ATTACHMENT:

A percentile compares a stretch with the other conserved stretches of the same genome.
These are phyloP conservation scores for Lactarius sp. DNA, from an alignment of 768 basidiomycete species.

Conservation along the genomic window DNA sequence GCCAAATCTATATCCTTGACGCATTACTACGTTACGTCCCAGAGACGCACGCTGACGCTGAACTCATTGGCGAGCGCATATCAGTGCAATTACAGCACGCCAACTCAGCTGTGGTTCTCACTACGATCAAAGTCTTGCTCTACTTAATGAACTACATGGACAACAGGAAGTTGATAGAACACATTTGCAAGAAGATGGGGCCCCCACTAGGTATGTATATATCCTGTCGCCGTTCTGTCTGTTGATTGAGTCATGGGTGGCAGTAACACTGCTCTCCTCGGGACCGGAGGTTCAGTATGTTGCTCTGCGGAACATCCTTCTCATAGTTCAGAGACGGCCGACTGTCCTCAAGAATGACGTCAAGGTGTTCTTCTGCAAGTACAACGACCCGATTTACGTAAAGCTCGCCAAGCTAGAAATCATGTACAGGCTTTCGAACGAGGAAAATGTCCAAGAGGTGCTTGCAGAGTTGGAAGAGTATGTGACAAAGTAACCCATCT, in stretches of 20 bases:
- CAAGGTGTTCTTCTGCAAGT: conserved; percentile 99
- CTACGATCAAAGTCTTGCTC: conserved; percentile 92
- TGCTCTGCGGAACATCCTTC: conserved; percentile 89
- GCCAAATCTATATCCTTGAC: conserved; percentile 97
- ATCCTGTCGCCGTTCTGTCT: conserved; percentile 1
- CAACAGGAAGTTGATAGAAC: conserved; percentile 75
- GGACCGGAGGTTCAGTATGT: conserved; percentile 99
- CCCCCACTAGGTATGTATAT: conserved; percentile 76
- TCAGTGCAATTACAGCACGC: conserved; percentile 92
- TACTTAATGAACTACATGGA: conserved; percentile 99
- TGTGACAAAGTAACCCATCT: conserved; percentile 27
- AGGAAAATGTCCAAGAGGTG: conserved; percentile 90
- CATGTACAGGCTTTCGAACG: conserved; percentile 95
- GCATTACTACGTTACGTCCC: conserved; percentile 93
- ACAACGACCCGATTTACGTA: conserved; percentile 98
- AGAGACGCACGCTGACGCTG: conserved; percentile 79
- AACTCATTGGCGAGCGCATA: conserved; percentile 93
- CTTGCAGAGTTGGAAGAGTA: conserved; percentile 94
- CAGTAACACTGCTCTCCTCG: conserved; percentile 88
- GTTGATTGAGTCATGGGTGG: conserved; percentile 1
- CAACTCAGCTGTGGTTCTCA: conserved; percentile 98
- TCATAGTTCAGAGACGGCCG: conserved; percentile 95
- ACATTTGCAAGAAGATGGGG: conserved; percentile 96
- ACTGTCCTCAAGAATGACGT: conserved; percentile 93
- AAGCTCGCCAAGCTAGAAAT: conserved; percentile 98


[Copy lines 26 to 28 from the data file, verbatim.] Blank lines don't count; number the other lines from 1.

- ACATTTGCAAGAAGATGGGG: conserved; percentile 96
- ACTGTCCTCAAGAATGACGT: conserved; percentile 93
- AAGCTCGCCAAGCTAGAAAT: conserved; percentile 98